Beside motorsports, many other events are held at Donington, including music festivals such as the Download Festival; and the Donington Grand Prix Museum exhibition until it closed down in November 2018.. The Donington Park Sunday Market used to be held in the grounds of the park for nearly 40 years before being closed down in September 2016, the owners citing changing shopping habits contributing to fewer traders and customers.
Donington Park has a long history of holding rock festivals having played host to the Monsters of Rock festival from 1980 to the mid 90s, when groups such as AC/DC, Metallica and Iron Maiden performed there. With a few years off the park then played host to Stereophonics' A Day At The Races event and the Rock and Blues Festival in 2001, and the Ozzfest in 2002.
In 2003, the Download Festival (owned and operated by Live Nation) began annually at the venue and continues to an increased three-day event with five stages, though as of 2008 the event is now held outside of the track boundary.
Donington Park was the venue for the biggest rave to ever take place in the United Kingdom, when music promotor Fantazia held their 'One Step Beyond' event there in 1992. 25,000 tickets were sold, but police estimated that 3000 people had entered without tickets.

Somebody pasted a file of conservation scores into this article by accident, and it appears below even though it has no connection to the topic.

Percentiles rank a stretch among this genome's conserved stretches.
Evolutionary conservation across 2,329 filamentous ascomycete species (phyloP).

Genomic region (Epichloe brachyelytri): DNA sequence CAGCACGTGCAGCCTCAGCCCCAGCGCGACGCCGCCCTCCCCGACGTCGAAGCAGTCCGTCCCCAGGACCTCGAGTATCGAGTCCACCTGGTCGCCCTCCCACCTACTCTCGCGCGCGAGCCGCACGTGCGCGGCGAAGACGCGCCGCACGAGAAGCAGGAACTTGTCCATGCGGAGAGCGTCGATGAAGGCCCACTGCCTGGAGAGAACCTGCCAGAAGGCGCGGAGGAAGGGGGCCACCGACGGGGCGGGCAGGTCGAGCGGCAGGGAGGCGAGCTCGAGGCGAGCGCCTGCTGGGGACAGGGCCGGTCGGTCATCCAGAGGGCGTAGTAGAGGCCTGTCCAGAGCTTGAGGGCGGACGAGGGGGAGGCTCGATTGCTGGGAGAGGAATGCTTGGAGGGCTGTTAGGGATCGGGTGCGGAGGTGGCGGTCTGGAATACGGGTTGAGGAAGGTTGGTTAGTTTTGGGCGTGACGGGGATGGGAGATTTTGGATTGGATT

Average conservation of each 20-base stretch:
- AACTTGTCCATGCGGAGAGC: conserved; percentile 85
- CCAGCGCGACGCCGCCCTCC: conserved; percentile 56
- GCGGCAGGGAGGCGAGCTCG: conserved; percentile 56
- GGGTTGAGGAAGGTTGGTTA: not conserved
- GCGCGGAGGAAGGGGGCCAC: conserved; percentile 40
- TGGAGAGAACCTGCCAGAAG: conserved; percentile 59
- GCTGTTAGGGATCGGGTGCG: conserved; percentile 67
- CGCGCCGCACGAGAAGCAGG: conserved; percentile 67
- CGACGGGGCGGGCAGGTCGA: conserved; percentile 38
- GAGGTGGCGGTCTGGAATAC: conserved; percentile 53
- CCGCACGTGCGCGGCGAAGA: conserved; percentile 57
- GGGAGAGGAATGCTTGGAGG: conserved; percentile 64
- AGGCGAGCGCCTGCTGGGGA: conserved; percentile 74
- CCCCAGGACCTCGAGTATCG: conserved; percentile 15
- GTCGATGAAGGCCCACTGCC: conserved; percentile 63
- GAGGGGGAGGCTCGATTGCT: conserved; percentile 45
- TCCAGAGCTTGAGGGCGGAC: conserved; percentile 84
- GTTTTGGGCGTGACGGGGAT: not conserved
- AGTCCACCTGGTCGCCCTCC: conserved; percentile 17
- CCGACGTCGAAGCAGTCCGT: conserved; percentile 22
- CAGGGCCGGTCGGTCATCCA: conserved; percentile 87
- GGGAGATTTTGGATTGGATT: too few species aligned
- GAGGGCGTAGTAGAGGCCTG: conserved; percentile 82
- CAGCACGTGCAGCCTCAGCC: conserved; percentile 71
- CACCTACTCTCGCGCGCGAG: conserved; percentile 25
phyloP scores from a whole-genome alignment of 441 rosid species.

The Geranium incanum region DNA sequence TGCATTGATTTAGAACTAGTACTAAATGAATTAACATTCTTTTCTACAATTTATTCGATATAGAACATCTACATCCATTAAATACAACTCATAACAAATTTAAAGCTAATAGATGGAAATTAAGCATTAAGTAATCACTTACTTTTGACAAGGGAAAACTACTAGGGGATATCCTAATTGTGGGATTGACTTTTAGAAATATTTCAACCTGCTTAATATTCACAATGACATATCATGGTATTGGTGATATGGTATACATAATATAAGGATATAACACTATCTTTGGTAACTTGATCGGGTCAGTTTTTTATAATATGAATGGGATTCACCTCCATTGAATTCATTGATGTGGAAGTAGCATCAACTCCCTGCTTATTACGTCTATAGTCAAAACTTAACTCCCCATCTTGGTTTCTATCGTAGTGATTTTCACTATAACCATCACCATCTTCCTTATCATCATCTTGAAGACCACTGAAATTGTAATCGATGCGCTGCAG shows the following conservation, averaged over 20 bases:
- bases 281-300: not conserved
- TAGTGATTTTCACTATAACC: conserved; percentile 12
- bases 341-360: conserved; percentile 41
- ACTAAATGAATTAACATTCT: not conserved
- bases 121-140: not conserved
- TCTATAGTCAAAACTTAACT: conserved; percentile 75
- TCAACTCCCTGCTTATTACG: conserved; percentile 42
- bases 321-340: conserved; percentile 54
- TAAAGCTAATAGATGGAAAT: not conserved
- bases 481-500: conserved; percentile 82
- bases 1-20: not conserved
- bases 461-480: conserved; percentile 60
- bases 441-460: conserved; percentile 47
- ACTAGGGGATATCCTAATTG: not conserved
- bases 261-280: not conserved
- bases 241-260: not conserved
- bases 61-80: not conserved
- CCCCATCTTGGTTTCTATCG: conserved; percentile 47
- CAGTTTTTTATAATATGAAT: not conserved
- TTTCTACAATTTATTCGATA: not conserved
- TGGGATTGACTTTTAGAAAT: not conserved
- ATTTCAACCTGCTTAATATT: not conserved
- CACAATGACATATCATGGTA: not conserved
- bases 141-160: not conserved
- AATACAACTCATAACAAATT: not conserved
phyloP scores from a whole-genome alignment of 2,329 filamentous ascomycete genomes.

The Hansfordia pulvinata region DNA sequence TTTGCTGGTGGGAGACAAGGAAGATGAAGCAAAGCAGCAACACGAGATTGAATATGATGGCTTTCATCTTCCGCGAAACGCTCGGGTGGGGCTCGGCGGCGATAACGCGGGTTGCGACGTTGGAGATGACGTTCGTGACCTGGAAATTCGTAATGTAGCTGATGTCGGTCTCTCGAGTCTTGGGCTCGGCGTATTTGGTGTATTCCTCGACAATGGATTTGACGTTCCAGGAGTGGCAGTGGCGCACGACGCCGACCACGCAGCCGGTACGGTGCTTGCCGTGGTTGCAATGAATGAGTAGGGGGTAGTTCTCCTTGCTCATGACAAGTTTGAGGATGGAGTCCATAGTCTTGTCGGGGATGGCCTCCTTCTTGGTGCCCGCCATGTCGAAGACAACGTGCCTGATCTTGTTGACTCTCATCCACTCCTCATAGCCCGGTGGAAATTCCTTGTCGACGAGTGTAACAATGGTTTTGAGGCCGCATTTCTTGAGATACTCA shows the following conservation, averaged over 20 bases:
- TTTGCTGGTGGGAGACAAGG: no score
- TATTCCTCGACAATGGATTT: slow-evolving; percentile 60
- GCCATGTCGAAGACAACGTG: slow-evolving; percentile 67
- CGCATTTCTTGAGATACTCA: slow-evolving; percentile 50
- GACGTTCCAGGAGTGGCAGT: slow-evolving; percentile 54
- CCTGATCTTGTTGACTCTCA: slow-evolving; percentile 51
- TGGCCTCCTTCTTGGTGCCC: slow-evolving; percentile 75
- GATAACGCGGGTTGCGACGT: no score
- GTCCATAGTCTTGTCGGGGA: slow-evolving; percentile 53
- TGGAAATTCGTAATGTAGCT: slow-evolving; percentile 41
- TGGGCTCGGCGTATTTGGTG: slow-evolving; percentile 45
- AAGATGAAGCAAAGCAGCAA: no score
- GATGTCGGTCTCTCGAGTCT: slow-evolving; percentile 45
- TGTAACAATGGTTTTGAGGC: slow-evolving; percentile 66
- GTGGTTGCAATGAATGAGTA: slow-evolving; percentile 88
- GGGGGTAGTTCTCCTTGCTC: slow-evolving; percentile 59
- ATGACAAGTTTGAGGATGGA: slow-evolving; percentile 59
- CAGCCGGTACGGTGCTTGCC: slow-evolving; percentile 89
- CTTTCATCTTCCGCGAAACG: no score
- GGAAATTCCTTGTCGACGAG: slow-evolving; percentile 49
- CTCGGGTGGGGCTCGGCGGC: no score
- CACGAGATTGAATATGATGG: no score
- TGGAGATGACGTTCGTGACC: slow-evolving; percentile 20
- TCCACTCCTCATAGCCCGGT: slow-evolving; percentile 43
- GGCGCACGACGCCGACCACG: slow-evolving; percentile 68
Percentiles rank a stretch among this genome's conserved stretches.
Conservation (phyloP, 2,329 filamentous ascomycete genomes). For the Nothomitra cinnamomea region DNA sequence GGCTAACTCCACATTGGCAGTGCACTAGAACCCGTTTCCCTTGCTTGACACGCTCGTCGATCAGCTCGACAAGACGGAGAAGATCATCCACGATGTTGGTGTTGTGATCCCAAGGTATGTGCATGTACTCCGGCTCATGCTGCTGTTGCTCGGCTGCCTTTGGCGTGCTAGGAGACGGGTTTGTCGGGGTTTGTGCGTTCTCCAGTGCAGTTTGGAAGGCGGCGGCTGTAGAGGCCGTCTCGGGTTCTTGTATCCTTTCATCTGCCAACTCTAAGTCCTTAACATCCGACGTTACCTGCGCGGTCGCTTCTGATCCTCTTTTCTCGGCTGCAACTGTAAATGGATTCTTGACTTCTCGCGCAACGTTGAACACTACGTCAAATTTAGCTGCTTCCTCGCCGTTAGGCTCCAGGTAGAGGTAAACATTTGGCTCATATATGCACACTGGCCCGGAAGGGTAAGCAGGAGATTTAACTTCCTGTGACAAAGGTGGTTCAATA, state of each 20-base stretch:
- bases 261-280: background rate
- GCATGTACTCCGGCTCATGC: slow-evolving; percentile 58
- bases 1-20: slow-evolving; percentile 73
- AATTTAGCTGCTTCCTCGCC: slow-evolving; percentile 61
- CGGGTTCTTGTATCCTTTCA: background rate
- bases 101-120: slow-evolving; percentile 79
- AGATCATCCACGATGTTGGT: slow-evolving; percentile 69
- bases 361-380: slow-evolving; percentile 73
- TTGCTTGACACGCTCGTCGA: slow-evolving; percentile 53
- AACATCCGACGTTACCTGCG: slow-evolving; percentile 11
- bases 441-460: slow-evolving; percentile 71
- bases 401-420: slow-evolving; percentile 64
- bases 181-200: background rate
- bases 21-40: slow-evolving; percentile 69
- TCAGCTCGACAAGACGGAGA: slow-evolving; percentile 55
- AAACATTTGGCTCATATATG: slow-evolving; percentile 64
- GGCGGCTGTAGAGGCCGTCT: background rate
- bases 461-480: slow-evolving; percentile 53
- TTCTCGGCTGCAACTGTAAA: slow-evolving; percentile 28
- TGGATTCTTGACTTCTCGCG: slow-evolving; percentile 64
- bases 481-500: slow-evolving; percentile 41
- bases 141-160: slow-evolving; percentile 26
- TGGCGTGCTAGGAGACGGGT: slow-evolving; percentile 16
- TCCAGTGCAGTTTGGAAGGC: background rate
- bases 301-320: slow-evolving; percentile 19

Donington Grand Prix Exhibition
The Donington Grand Prix Exhibition first opened to the public in March 1973. Five halls, with over 130 exhibits, illustrated the history of motor sport from the turn of the 20th Century. Cars included examples driven by such famous names as Nuvolari, Mansell, Prost, Moss, Senna, Fangio, Clark and Stewart. The Donington Grand Prix Exhibition housed a collection of McLaren and Vanwalls racing cars. Notable exhibits included the 1936 twin engined 500 bhp (373 kW) Alfa Romeo Bimotore which had a top speed of 200 mph (320 km/h), Jim Clark's World Championship winning Lotus 25, the 'howling' flat 12 Ferrari 312B, and Stirling Moss's Lotus, in which he defeated the Ferrari works team in the 1961 Monaco Grand Prix. The Collection also featured the World's largest collection of Driver's Helmets. There were several different type of simulators that allowed users to experience the thrills of racing at speed.